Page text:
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  • Discovery to Land Monday, Though Rain Showers Possible
    Posted by Mark Carreau 10:13 AM on Apr 18, 2010

    Discovery's astronauts checked out the shuttle's propulsion and flight control systems on Sunday as they prepared to descend to Earth early Monday, with a landing at the Kennedy Space Center in Florida, where the latest forecast includes a chance for rain showers.

    Shuttle commander Alan Poindexter and his six colleagues took standard power conservation measures in case their re-supply mission to the International Space Station is extended. The mission was lengthened by 24 hours to 14 days earlier to deal with a Ku antenna failure.

    Discovery has a pair of landing opportunities on Monday, at 8:48 a.m, EDT, and 10:23 a.m., EDT. Tuesday's forecast at Kennedy includes a chance of rain showers within 35 miles of the runway as well, a flight rule violation.

    Bryan Lunney, the NASA flight director who will supervise the high velocity descent from Mission Control, ruled out landing attempts at the shuttle's backup runway, Edwards Air Force Base, Calif., on Monday. The Edwards forecast is favorable through Tuesday.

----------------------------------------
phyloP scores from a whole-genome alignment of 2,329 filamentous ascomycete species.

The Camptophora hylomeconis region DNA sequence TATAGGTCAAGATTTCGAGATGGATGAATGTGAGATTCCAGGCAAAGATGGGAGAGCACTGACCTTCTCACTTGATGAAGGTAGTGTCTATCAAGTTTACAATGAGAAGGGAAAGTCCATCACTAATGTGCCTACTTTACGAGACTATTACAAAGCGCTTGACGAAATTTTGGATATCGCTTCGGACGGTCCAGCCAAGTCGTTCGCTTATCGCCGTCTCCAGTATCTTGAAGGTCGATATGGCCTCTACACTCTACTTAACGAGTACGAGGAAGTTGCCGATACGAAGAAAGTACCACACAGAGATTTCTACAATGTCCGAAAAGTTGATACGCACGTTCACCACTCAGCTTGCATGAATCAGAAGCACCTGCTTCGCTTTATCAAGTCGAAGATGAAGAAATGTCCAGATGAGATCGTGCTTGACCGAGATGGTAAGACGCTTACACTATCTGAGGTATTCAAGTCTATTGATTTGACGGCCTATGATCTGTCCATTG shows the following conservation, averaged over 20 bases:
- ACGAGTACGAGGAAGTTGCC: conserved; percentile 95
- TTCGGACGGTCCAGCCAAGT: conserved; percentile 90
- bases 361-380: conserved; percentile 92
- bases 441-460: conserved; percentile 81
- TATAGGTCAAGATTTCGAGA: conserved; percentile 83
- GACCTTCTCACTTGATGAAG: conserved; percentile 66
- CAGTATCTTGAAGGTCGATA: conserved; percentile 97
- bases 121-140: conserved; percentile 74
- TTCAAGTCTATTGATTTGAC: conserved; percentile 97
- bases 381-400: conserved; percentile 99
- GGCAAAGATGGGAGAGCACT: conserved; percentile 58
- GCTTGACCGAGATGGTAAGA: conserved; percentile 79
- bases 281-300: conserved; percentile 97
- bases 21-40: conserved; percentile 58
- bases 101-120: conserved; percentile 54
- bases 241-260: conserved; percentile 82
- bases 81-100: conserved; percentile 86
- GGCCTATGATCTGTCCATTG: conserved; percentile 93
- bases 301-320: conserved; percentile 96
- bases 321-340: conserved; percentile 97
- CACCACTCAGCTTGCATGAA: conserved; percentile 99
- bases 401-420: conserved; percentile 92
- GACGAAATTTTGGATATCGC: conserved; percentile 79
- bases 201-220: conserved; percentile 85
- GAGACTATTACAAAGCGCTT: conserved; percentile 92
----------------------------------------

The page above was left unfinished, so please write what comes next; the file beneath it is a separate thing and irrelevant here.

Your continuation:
"Big picture, the weather is not all that bad," Mission Control told the shuttle crew, after they completed checkouts of Discovery's auxiliary power unit and the reaction control system. There were no problems.

    With the power conservation measures, Discovery could orbit until Wednesday.

    The seven-member shuttle crew lifted off on April 5 with nearly eight tons of scientific equipment and other supplies for the space station.

    Two of the astronauts carried out three spacewalks for the successful installation of an ammonia coolant tank. The external coolant reservoir is a critical component of the station's thermal control system.

    With the shuttle program's retirement looming later this year, NASA is taking measures to stock the space station for operations now slated to extend until at least 2020.

    Tags: os99, Discovery, shuttle

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